Procurement and contract issues regarding Covid-19

18th March 2020

Covid-19, and the measures to combat it, are having a major effect on ongoing public procurements and the implementation of major IT and infrastructure projects.

Here are some common issues that have cropped up in recent days:

Direct awards justified by urgency

Under the current circumstances, it is necessary for public authorities to purchase medical equipment, drugs and other essential supplies on an urgent basis. Regulation 32(2)(c) of the Public Contracts Regulations 2015 allows authorities to negotiate contracts directly with suppliers:–

  • insofar as is strictly necessary where, for reasons of extreme urgency brought about by events unforeseeable by the contracting authority, the time limits for the open or restricted procedures or competitive procedures with negotiation cannot be complied with.”.

It is important to note that this applies only where “strictly necessary”, but this will almost automatically be the case with regard to all urgent medical and other essential supplies and services which are necessary to deal with the Covid-19 pandemic. It will not be the case with other routine supplies (such as non-related drugs or equipment), unless e.g. the supply chains for those items have been disrupted by Covid-19 and the authority urgently needs to purchase them from another source, to prevent potential harm to people for whom the authority is responsible.

For less urgent purchases, where there is still time to conduct some form of tender, the “accelerated” timescales are available in respect of open and restricted procedure. These can limit the tender period to as little as 15 days.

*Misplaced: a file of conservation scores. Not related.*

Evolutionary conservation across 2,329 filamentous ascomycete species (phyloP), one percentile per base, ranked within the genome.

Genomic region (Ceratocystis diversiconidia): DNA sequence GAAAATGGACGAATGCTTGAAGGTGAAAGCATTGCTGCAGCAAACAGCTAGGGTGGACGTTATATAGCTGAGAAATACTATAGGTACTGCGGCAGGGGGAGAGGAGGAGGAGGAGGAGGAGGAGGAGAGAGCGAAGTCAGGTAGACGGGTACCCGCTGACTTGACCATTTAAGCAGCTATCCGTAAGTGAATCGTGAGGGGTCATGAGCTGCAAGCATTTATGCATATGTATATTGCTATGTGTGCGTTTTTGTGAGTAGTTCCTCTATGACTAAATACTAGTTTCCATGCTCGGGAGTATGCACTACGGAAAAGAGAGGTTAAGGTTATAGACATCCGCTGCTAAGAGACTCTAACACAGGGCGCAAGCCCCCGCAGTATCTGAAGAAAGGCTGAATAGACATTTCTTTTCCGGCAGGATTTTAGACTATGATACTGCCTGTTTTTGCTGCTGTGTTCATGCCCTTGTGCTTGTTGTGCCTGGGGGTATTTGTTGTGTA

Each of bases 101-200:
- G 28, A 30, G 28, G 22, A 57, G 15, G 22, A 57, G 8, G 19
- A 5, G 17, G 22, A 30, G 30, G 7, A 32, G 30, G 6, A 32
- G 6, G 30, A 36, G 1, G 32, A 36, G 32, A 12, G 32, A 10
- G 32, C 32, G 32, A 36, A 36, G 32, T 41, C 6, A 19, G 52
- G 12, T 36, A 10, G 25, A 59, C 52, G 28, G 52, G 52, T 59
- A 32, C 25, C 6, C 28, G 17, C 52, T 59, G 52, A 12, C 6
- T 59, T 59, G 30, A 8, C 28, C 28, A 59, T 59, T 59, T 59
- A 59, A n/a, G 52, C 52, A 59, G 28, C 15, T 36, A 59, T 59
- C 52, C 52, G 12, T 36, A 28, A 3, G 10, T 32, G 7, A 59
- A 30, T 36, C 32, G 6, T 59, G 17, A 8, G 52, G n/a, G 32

Competitive dialogue and negotiated procedure with competition – can we go virtual?

These procedures typically apply to major strategic projects and require intensive, face to face meetings involving the authority, bidders, experts, etc., with an obvious risk of transmission of Covid-19. Must these be put on hold, or can meetings be conducted virtually by videolink or telephone?

It is absolutely acceptable under the procurement rules to hold meetings virtually rather than face to face. There is no prescribed method for holding dialogue or negotiation meetings and it is up to the authority how it wishes to do so.

Care must be taken to ensure that the key principles of transparency and equal treatment are complied with. In particular, all bidders must be given sufficient notice to prepare, IT and communications must be tested to make sure they work and all bidders can access them, and bidders must all be given the same opportunity in terms of time, access to authority personnel to ask questions/clarifications, and information.

Can my organisation / our supplier claim relief for Force Majeure?

Some organisations, particularly in the NHS, are having to re-deploy staff to urgent work and therefore may not be able to provide the necessary resource to support implementation of key contracts. On the supplier side, supply chains may be disrupted, staff may have to work from home, etc. Is either party liable for breach of contract or losses resulting from non-performance, and what are their options?

This very much depends on the precise drafting of the contract in question. Some standard public-sector contracts (particularly PFI/PPP) are very prescriptive about what constitutes Force Majeure. Others are drafted more widely, including any circumstances beyond the control of the parties.

Typically, a Force Majeure clause requires the party whose performance is or is likely to be affected, to notify the other party as soon as possible. The party affected is then (as long as the definition of Force Majeure in the contract covers the relevant circumstances) relieved from any contractual sanctions or penalties, including termination. There is then usually an obligation on the parties to discuss in good faith to agree measures to mitigate the impact on the services, supplies or works so far as possible. “No-fault” or voluntary termination may become an option if the Force Majeure persists for a certain period of time.

Force Majeure clauses vary widely and so detailed, specific advice should always be taken.

For further advice, please contact Simon McCann on [email protected].

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